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Fans eager and excited to visit Disneyland and Disney California Adventure Park lined up for hours to enter the theme parks Friday morning as they reopened for the first time since the COVID-19 pandemic forced an unprecedented 13-month closure.

But with capacity limited and currently restricted to in-state visitors only, guests will no longer simply be able to go to the ticket booth and buy admission on the day of their visit. Gone too are the days where annual passport holders can simply show up, cards in hand, and be scanned in at the gates — that program was sunsetted during the shutdown.

The coronavirus has changed many things in the past year, and the protocol for going to Disneyland will be no exception. From new requirements to a reservation system, fans will be navigating some changes as the theme park brings back the magic.

Entrance requirements:

There are three requirements to enter the “Happiest Place on Earth”:

  • A ticket and a reservation: A ticket alone will no longer guarantee guests admission to the Anaheim theme parks. In advance of its reopening, Disney announced that it would be switching to a reservation-based system, whereby guests sill have to purchase a ticket and specify the date they will be visiting. The system was a source of frustration for many trying to get one when Disneyland first began selling tickets online two weeks ago, with some reporting online wait times of five hours or more as soon when the system opened April 15 at 8 a.m. due to overwhelming demand.
  • California residency: The popular tourist destination is only allowing in residents of the Golden State, at least to start. For now, a proof of residency is required to purchase a ticket and make a reservation.
  • No isolation or quarantine orders: People who are under isolation or quarantine orders as a result of a COVID-19 diagnosis or exposure to the virus will not be allowed into the theme park, according to Disney.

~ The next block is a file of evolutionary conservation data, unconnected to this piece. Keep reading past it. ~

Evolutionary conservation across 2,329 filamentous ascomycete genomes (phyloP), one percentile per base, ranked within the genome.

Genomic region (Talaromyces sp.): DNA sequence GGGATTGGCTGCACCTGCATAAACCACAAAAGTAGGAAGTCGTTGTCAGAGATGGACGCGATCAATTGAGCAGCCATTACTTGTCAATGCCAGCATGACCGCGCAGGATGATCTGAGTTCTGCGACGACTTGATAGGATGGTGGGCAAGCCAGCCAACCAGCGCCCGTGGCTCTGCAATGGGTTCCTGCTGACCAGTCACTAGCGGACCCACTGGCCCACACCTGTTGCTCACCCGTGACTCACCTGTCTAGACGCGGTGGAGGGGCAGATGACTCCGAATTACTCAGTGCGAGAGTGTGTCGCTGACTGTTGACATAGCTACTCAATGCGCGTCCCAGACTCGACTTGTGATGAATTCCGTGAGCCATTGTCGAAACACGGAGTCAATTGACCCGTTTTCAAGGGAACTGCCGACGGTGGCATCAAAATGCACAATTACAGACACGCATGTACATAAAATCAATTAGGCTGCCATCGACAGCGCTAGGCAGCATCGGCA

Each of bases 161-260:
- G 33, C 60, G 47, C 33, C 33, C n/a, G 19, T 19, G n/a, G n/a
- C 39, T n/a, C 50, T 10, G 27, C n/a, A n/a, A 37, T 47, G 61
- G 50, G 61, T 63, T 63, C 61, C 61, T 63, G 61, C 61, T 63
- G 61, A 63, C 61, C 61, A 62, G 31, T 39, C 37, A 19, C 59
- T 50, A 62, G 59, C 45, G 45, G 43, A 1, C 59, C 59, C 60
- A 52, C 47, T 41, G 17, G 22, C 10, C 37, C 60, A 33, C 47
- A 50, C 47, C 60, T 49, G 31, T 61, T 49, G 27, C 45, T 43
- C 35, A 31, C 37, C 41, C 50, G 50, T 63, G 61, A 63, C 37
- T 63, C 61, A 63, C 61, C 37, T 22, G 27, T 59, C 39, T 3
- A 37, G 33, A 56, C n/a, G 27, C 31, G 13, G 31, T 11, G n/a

The reservation system

Disney opened up its online reservation system on April 12 to those who bought tickets prior to the pandemic-related closure, and then on April 15 to the general public.

Ticket costs have not changed since the theme park expanded its tiered pricing to five levels shortly before the shutdown started, and range from $104 to the $154 to visit a single park, depending on the day the guest picks. The park hopper option adds $55 to the total cost, and multi-day tickets can still be purchased.

Reservations can be made up to 60 days in advance and are currently available for both May and June. As of Friday morning, some dates for both theme parks were completely sold out, while on others only California Adventure was available, according to the reservation calendar.

For those wanting to get into Disneyland over the next two months, the park hopper option had much more availability. One note about the park hopper tickets: unlike in years past, guests won’t be able to get into the second park until after 1 p.m.

“We highly recommend that you make your theme park reservation as soon as you complete your ticket purchase, as availability can change until the reservation is finalized,” Disney’s website says.

Other things to know

As has been the case since the Downtown Disney District reopened last summer, a slew of health and safety measures are in place at the Disneyland Resort to slow the spread of the coronavirus. They include:

  • Mandatory masks for most: Those ages 2 and older are required to wear a facial covering, except when eating or drinking (or swimming at a pool at one of the resort’s hotel). In the case of dining, visitors have to be stationary and physically distance themselves from others outside their party.
  • Temperature screenings: Guests will have to undergo a temperature check prior to entering Downtown Disney and/or the theme parks. Because anyone with a temperature of 100.4 F or above will be denied entrance — as will everyone else in that person’s party — Disney recommends visitors do their own screenings at home as a precautionary measure.
  • Cashless transactions: While not a requirement, Disney advises guests use a cashless payment option, such as a debit, credit or gift card, to purchase food and merchandise. The Disneyland app features mobile ordering, a convenient option that allows people to pay online and pick up their food instead of waiting in line.